Facebook extends ban on hate speech to ‘white nationalists’

Facebook received criticism after suspect in New Zealand mosque shootings broadcast the massacre

In this March 13, 2019, file photo Facebook, Messenger and Instagram apps are are displayed on an iPhone in New York. Facebook said Wednesday, March 27, that it is broadening its definition of hate speech to apply to “white nationalists” and “white separatists.” The company previously allowed posts from those groups even though it has long banned “white supremacists.” (AP Photo/Jenny Kane, File)

Facebook is extending its ban on hate speech to prohibit the promotion and support of white nationalism and white separatism.

The company previously allowed such material even though it has long banned white supremacists. The social network said Wednesday that it didn’t apply the ban previously to expressions of white nationalism because it linked such expressions with broader concepts of nationalism and separatism — such as American pride or Basque separatism (which are still allowed).

READ MORE: Facebook says no one flagged NZ mosque shooting livestream

But civil rights groups and academics called this view “misguided” and have long pressured the company to change its stance. Facebook said it concluded after months of “conversations” with them that white nationalism and separatism cannot be meaningfully separated from white supremacy and organized hate groups.

Critics have “raised these issues to the highest levels at Facebook (and held) a number of working meetings with their staff as we’ve tried to get them to the right place,” said Kristen Clarke, president and executive director of the Lawyers’ Committee for Civil Rights Under Law, a Washington, D.C.-based legal advocacy group.

“This is long overdue as the country continues to deal with the grip of hate and the increase in violent white supremacy,” she said. “We need the tech sector to do its part to combat these efforts.”

Though Facebook said it has been working on the change for three months, it comes less than two weeks after Facebook received widespread criticism after the suspect in shootings at two New Zealand mosques that killed 49 people was able to broadcast the massacre on live video on Facebook.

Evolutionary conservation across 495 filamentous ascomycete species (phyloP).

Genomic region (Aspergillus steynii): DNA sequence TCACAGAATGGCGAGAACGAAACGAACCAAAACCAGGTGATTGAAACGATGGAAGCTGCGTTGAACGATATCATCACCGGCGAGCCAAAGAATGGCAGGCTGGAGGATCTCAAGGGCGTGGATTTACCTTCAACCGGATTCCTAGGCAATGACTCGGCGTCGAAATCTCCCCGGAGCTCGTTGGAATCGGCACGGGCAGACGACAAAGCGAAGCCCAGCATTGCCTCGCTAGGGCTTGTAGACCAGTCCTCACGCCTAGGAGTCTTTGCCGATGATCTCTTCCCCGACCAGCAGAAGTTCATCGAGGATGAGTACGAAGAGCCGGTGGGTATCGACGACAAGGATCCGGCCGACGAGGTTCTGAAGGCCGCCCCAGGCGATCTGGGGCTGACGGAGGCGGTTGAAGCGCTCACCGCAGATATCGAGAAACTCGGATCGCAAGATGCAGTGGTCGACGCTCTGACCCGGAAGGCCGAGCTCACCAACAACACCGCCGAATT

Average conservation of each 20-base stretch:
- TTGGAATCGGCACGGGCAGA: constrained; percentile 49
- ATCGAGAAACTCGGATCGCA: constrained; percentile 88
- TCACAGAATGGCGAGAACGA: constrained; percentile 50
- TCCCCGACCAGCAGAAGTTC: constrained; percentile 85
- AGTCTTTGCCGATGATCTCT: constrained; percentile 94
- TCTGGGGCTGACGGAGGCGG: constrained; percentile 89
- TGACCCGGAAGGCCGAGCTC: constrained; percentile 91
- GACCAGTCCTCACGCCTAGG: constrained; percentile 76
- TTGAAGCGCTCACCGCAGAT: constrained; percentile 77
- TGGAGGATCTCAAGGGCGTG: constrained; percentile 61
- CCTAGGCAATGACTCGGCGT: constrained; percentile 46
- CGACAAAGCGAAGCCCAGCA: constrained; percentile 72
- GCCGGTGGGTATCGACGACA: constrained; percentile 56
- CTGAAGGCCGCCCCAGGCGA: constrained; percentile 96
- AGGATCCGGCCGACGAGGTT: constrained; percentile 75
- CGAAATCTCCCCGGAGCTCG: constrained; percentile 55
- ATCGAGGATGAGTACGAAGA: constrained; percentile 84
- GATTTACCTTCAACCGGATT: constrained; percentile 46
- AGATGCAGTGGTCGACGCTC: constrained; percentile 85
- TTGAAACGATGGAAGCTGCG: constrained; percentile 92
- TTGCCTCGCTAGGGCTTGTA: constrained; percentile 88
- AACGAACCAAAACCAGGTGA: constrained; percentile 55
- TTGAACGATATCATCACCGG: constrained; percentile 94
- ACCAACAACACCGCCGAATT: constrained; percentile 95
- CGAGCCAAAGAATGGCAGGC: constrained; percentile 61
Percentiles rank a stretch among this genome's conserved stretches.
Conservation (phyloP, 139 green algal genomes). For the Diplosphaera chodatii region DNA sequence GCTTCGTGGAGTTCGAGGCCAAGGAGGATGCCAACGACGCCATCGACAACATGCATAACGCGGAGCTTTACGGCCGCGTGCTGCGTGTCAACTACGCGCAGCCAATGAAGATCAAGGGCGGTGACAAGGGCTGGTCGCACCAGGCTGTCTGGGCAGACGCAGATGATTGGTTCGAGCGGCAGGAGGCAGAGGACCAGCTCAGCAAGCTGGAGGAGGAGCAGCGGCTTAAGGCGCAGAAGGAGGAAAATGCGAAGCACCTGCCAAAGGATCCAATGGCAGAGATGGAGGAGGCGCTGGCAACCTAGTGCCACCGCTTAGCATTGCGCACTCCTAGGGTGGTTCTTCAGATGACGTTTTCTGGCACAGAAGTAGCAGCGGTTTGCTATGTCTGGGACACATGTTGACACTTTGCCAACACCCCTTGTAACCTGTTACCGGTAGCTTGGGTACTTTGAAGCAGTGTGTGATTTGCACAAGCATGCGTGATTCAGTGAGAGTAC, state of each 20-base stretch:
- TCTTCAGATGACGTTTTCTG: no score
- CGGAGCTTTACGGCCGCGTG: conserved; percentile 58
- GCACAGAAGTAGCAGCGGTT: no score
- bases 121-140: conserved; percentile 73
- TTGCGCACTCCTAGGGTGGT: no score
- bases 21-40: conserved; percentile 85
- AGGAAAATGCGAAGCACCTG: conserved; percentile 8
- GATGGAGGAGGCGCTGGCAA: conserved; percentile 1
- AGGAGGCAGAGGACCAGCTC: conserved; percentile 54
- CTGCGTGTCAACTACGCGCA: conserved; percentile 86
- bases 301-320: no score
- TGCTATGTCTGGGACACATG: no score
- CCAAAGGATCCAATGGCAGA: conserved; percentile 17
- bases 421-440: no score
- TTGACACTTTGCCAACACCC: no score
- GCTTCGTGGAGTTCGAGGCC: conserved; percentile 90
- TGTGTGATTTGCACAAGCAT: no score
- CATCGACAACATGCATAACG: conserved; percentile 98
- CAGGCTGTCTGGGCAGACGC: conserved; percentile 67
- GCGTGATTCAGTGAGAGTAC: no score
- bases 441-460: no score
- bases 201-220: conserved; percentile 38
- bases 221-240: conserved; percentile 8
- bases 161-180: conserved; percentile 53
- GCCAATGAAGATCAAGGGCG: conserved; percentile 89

As part of the change, people who search for terms associated with white supremacy will be directed to a group called Life After Hate, which was founded by former extremists who want to help people leave the violent far-right.

Clarke called the idea that white supremacism is different than white nationalism or white separatism a misguided “distinction without a difference.”

She said the New Zealand attack was a “powerful reminder about why we need the tech sector to do more to stamp out the conduct and activity of violent white supremacists.”

Barbara Ortutay, The Associated Press

Like us on Facebook and follow us on Twitter

Get local stories you won't find anywhere else right to your inbox.
Sign up here

Just Posted

$30,000 over 30 weeks for local causes

Send us your good stories and you could win money for your favourite cause

Golden’s pool to not open for 2020 season due to COVID

The tough decision was made on June 2 after council was presented with a variety of scenarios

Golden to host “Unity for the People” march in solidarity with George Floyd protests

The march will seek to educate the community on local and national injustices.

No active confirmed COVID-19 cases in Interior Health: BCCDC

Numbers from the BCCDC’s dashboard show 193 of the 195 COVID-19 cases in the region have recovered

Golden weddings still happening, despite COVID

While the weddings tend to be smaller, Julia Cundliffe says the commitment is still real

‘I’m pissed, I’m outraged’: Federal minister calls out police violence against Indigenous people

Indigenous Minister Marc Miller spoke on recent incidents, including fatal shooting of a B.C. woman

Police watchdog investigating Lake Country incident

A man was taken to hospital after the June 3 incident

Community backlash over Black Lives Matter rally in Kelowna

Some members of Kelowna’s black community stated they don’t support Friday’s rally

PHOTOS: Anti-racism protesters gather in communities across B.C.

More protests are expected through the weekend

Pair accused of ‘horrific’ assault at Vancouver’s Oppenheimer Park at large

Police say Jason Tapp, 30, and Nicole Edwards, 33, did not show up to meet their bail supervisor this week

Bear strolls into Okangan homeowner’s living room

Conservation officers are searching for the bear, which entered a home in the Foothills area

No charges to be laid against 22 northern B.C. pipeline protesters

Twenty-two people were arrested in February, but Crown has decided not to pursue charges

Most Read